Most of the time, a track will debut on the playlist and then fade out over time, sinking deeper in the set list before falling off. Good examples are All My Life, Private Landing, and Search & Rescue. Hits like 500lbs and Paint The Town Red are more anomalous, with momentum building within the playlist over time.

To close this metric out, let’s look at the top ten rappers with the highest average longevity per track, for those artists with three or more distinct tracks ever appearing on the playlist during the year:

NameMedian LongevityAverage LongevityTrack Count
Metro Boomin92966
Ice Spice96724
Moneybagg Yo75696
Lil Uzi Vert68648
Don Toliver41645
Key Glock61624
Sexyy Red63624

The influence and density metrics point toward the same heavyweights: 21 Savage, Drake, and Travis Scott. This is intuitive since the two metrics are correlated. The longevity metric shines the spotlight on a different subset of rappers, like Gunna, Metro Boomin, and Ice Spice.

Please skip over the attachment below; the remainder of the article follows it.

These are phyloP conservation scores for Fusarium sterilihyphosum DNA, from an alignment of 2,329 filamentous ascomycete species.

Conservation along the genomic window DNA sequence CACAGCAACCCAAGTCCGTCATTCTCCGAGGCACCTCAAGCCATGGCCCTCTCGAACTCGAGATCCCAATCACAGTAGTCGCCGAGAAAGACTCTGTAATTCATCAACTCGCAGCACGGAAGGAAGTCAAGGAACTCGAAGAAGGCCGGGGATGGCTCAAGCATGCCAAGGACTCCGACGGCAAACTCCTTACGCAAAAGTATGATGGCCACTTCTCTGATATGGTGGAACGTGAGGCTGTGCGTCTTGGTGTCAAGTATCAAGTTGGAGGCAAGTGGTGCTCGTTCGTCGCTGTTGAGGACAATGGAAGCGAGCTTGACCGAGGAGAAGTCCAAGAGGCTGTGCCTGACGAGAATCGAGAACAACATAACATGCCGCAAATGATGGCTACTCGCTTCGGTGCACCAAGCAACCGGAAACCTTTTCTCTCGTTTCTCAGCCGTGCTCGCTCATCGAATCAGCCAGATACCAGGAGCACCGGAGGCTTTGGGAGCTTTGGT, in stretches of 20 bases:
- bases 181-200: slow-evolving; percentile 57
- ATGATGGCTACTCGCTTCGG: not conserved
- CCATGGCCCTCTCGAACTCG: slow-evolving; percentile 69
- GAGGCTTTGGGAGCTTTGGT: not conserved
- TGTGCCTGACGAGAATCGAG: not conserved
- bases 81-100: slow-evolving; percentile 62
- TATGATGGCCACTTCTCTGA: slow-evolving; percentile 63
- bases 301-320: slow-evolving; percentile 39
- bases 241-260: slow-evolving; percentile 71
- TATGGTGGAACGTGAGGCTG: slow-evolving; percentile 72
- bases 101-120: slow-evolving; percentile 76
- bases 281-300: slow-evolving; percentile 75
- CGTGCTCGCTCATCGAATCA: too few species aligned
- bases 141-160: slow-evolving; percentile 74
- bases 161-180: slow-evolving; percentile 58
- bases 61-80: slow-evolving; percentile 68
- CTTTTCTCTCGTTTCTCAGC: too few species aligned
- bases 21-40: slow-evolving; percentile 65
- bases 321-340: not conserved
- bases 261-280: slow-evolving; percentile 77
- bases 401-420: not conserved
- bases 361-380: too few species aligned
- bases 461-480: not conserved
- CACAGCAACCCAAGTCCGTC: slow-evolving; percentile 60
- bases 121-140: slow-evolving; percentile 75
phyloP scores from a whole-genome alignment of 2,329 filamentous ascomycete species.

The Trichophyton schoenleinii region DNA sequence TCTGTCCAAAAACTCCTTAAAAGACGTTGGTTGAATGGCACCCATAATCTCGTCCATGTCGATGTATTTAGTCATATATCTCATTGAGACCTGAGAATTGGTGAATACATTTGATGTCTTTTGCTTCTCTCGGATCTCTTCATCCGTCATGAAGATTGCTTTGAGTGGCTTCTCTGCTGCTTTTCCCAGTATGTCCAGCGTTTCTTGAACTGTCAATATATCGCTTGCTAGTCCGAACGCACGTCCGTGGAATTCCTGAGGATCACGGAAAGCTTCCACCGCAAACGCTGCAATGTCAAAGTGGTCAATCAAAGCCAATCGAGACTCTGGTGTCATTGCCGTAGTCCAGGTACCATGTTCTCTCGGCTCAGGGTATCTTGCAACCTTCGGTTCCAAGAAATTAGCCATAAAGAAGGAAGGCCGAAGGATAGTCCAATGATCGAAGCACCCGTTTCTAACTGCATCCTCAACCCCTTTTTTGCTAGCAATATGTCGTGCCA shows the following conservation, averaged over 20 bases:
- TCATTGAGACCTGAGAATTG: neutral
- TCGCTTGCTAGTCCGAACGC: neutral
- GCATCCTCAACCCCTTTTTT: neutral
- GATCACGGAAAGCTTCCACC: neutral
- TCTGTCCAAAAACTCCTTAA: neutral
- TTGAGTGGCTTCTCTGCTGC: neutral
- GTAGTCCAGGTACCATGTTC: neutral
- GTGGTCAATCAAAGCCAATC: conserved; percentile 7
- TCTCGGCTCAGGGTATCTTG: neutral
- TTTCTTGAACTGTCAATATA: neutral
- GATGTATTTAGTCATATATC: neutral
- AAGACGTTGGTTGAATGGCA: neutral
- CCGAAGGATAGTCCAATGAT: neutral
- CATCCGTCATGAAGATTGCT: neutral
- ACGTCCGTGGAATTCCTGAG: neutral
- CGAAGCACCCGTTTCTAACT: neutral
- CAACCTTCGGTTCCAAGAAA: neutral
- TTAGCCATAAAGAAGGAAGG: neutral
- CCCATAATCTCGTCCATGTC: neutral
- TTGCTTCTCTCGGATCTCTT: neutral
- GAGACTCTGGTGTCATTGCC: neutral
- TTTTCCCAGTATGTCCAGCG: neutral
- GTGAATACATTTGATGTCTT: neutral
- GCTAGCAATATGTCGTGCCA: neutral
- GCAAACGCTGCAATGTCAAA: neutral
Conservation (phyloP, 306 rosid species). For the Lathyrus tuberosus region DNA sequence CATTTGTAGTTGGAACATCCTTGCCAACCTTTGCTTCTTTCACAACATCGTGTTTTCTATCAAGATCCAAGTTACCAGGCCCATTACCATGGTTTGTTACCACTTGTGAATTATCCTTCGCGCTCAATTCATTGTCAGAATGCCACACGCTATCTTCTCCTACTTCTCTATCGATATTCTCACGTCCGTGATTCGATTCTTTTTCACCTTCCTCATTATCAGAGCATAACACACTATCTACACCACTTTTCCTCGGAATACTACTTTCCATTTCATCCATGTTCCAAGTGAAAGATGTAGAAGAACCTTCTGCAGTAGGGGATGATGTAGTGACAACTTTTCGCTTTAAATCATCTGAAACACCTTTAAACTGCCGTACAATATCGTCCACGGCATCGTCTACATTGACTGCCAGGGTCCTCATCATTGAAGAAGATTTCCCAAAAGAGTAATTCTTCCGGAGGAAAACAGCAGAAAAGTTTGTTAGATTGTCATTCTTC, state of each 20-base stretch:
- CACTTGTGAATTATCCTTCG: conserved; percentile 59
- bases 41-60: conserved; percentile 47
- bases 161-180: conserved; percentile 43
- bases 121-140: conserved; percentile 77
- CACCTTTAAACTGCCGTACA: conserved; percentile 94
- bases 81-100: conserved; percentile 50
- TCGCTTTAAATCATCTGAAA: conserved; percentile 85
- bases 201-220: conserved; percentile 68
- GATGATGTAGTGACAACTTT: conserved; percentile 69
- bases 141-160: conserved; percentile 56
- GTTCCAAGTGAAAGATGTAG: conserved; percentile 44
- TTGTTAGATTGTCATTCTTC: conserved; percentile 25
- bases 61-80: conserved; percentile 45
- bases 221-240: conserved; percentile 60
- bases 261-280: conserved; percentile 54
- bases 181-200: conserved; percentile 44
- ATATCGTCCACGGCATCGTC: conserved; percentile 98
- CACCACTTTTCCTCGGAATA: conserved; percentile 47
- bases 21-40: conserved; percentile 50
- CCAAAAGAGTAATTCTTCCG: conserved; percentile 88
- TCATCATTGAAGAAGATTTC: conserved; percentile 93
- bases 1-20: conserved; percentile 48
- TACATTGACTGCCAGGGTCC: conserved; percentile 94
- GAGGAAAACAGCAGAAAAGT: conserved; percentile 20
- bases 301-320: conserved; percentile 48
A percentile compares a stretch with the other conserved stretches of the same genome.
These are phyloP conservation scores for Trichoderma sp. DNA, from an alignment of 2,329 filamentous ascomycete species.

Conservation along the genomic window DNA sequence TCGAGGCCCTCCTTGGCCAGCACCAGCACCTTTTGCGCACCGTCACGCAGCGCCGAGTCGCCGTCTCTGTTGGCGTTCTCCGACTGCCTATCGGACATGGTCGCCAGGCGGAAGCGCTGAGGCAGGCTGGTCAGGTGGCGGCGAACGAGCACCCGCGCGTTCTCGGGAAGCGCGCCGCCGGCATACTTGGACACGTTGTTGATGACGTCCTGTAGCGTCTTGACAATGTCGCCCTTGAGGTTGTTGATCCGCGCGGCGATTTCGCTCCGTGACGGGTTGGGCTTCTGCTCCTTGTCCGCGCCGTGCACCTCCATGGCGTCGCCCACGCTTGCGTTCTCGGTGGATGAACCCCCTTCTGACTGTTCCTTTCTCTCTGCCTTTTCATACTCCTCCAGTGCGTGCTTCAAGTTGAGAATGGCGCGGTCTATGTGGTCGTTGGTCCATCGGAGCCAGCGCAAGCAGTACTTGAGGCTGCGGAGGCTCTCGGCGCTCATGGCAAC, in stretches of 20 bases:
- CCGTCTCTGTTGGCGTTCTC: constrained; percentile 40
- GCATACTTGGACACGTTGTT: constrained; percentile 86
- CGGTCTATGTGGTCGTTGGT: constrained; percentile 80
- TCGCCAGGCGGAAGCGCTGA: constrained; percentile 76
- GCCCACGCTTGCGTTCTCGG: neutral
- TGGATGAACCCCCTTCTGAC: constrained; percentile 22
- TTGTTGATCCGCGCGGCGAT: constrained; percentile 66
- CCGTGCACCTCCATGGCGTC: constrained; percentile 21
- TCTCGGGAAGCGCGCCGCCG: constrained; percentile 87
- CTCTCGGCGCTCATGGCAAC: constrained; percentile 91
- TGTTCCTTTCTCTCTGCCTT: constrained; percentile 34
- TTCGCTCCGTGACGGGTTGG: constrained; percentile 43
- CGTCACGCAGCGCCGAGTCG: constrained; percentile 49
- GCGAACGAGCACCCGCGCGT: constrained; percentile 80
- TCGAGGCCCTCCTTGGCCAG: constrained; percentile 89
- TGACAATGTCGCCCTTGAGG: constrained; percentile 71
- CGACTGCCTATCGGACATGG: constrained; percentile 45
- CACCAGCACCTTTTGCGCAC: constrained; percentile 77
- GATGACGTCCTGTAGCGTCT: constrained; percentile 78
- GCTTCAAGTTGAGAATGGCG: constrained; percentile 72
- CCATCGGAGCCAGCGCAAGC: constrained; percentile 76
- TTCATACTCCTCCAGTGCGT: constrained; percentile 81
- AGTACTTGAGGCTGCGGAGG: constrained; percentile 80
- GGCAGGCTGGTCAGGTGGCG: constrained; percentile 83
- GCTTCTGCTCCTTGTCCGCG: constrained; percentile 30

Either way, it was a great year for rap. Thanks for reading!

GitHub Actions for Data Analysts

Web scraping is a useful tool for data practitioners, to state the obvious. Often, scraping is most valuable when performed on a scheduled basis, to incorporate new or refreshed values into the dataset.

In the past, I’ve paid a (small) monthly fee to PythonAnywhere to run scraping jobs. However, there’s a better, free alternative offered by a familiar platform: GitHub Actions. While GitHub Actions is largely designed for code deployment automation (testing pull requests, deploying merged pull requests to production) it can also be used to run jobs, including web scraping jobs.

This post walks through the implementation of a simple GitHub action, which scrapes the headline mortgage rates posted on Freddie Mac’s home page daily.


To get started, create a directory called .github/workflows in your repository. Within the .github/workflows directory, create a .yml file. This will contain the details of the action workflow.

The .yml file structure has two basic parts: on:specifies when the job should run, and jobs: defines what steps should be taken.

This action has been scheduled to run daily:

    - cron: '0 8 * * *'

Copy the scraper.yml, and modify as needed for your use case. Update the .py script and requirements.txt file in the root directory accordingly. This tutorial, as well as the official GitHub documentation, are good resources for building on this template.